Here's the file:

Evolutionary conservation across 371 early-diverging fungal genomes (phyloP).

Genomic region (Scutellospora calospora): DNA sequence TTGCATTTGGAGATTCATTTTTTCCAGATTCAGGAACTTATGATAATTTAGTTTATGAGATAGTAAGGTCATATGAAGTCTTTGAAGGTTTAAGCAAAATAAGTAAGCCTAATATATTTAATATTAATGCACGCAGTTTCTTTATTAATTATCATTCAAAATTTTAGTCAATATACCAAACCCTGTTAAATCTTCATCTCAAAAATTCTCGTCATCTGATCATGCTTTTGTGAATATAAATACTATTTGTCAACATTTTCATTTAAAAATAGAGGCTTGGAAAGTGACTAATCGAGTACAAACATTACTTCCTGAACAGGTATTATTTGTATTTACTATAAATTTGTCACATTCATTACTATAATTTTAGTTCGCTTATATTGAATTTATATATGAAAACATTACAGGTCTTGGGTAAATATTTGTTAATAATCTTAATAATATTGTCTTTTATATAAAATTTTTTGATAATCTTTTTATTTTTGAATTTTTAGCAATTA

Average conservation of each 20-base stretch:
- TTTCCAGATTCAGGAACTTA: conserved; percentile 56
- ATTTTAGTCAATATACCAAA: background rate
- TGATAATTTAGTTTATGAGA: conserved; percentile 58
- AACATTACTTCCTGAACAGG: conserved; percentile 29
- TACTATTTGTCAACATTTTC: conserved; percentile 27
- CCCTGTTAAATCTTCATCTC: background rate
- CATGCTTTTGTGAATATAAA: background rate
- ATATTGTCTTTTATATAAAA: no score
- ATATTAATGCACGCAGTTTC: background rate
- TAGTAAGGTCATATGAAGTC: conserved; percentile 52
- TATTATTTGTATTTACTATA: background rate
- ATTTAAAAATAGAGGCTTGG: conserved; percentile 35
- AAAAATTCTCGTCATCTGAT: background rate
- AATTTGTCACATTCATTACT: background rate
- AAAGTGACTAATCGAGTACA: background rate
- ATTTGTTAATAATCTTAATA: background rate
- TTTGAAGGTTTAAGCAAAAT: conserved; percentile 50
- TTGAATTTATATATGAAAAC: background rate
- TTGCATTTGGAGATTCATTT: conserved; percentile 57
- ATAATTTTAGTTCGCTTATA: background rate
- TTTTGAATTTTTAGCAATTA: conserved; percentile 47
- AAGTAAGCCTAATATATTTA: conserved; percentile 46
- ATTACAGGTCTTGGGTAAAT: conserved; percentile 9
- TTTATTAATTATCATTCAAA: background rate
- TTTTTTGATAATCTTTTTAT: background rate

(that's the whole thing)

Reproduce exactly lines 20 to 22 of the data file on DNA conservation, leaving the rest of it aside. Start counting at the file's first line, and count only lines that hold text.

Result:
- TTTGAAGGTTTAAGCAAAAT: conserved; percentile 50
- TTGAATTTATATATGAAAAC: background rate
- TTGCATTTGGAGATTCATTT: conserved; percentile 57